Singapore’s fight against diabetes has been making headlines, especially following the nation’s declaration of war against the disease in 2016.

“We are still seeing a rising prevalence of diabetes in Singapore, with one in three Singaporeans expected to develop diabetes in their lifetime.” said Assoc Prof Bee Yong Mong, Head and Senior Consultant, Department of Endocrinology, Singapore General Hospital and former Head, SingHealth Duke-NUS Diabetes Centre.

A/Prof Bee explains, “There are two important risk factors for diabetes; one is our ageing population and the other is the rising obesity rates in Singapore. Based on local data, it is estimated that by 2035, about 32% of Singaporeans will be aged 65 and above. We have also yet to tackle the rising obesity rate here. These factors make it difficult to manage diabetes.”

The true magnitude of the problem
Diabetes is not a leading cause of death in Singapore, but in reality, many heart attacks, strokes and kidney failures trace back to this disease. Co-existence of diabetes also complicates the treatment of many other diseases including COVID-19, making it costly for both the patient and our healthcare system.

Most individuals with pre-diabetes or early stage diabetes do not show any symptoms. Left untreated, patients may experience complications including eye disease (diabetic retinopathy and maculopathy), kidney disease and nerve disease (diabetic peripheral neuropathy).

In 2009 the Tanoto Foundation Professorship in Diabetes Research was established, to deepen understanding into the causes of diabetic complications and to uncover genes that make people susceptible to these complications. Over the last few years, the Chair of the Professorship, Prof Karl Tryggvason, has been able to accumulate extensive knowledge to unravel how diabetes affects cellular functions, understand disease mechanisms and what causes tissue damage.

The results of Prof Tryggvason‘s work are now being used to address a number of conditions including heart infarction, kidney failure caused by genetic disorders and diabetes, blindness caused by degeneration of retina cells and burns. More recent research done by Prof Tryggvason has led to the identification of novel genes that may enable scientists and clinicians to identify diabetic patients that are more likely to be affected by kidney, eye and general blood vessel diseases.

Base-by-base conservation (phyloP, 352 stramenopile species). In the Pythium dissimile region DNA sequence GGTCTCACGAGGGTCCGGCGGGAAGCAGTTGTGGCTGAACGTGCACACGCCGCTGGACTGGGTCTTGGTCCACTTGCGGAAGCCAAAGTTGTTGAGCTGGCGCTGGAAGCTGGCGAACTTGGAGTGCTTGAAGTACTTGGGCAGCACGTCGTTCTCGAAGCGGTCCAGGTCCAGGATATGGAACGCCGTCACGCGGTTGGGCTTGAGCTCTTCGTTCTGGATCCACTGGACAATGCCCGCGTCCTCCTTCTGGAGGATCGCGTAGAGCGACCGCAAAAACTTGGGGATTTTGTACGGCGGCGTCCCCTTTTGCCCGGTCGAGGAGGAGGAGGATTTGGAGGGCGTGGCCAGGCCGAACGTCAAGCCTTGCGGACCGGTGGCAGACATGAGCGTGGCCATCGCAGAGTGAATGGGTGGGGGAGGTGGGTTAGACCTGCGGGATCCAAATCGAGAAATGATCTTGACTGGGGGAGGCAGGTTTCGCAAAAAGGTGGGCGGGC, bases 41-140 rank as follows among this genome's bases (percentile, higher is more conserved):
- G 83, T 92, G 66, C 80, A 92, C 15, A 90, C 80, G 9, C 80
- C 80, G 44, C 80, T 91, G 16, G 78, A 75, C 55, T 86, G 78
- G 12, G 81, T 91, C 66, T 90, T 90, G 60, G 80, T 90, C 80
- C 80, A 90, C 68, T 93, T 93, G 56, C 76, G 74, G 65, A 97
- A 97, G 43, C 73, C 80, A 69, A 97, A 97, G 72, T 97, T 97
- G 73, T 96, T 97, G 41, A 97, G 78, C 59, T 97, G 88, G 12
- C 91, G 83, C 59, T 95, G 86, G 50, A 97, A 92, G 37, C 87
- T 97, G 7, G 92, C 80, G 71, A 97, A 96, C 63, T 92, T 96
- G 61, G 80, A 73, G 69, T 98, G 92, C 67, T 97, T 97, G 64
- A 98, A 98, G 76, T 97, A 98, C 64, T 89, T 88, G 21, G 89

“Prof Tryggvason’s research, among others, has helped us gain valuable insights into the disease so early interventions can be implemented with planned education and outreach.” said Assoc Prof Goh Su-Yen, Head, SingHealth Duke-NUS Diabetes Centre and Senior Consultant, Department of Endocrinology, Singapore General Hospital. The Diabetes Centre brings together different specialists and allied health professionals across SingHealth to organise care around patients throughout the diabetes continuum of care; from prediabetes to late-stage diabetes with complications.

Prevention is better than cure
Besides the scientific aspect of the disease, more can be done to equip patients with knowledge, skills and tools to better manage their conditions and to prevent complications.

Last year, the EtonHouse Community Fund made a gift to the KK Women’s and Children’s Hospital to fund Glucose Monitoring Systems (GMS) for 60 children with diabetes from less advantaged families. With the GMS, the children and their caregivers are able to respond to fluctuations in blood glucose levels quickly, preventing hypoglycaemia (low blood glucose) or hyperglycaemia (high blood glucose). It also empowers them to follow established diabetes care plans for the child. The SingHealth Polyclinics (SHP) has also started the ‘Self Care Support Programme’ to help SHP patients in need better afford self-monitoring devices for home use. 

“Pre-diabetes and early stage diabetes can be reversed or controlled through intensive lifestyle modifications or the use of medication,” shared A/Prof Bee. “The challenge clinicians often face is in nudging patients to adopt healthier lifestyle choices. A significant proportion of patients lack the understanding of the importance of balancing food composition and nutrition when it comes to controlling diabetes.”

Timely intervention can save lives, and in some cases, limbs. “The close collaboration between the primary care physicians from SingHealth Polyclinics and the vascular surgeons, podiatrists and endocrinologists from SingHealth hospitals has resulted in the steady decline in lower extremity amputation (LEA) rates over the past 5 years. The age-adjusted minor LEA (e.g. toe and foot amputations) rates have declined by 38% between 2015 and 2019,” said A/Prof Bee.

However, he highlighted that there is now an urgent need to reach out to specific segments of the population such as individuals and families from the lower socio-economic strata.

“These individuals with diabetes tend to present late to healthcare providers and often have advance diabetic complications. We will need to work with all stakeholders, including community partners, to improve their health outcomes,” he said.

It is estimated that, by 2050, the number of individuals with diabetes in Singapore will reach one million, inflicting an estimated yearly cost burden of over $1 billion on our nation. Philanthropic support is critical to ensure that all segments of the population, including the more vulnerable, can receive timely diagnosis and care, thereby reducing their likelihood of developing diabetic complications.  

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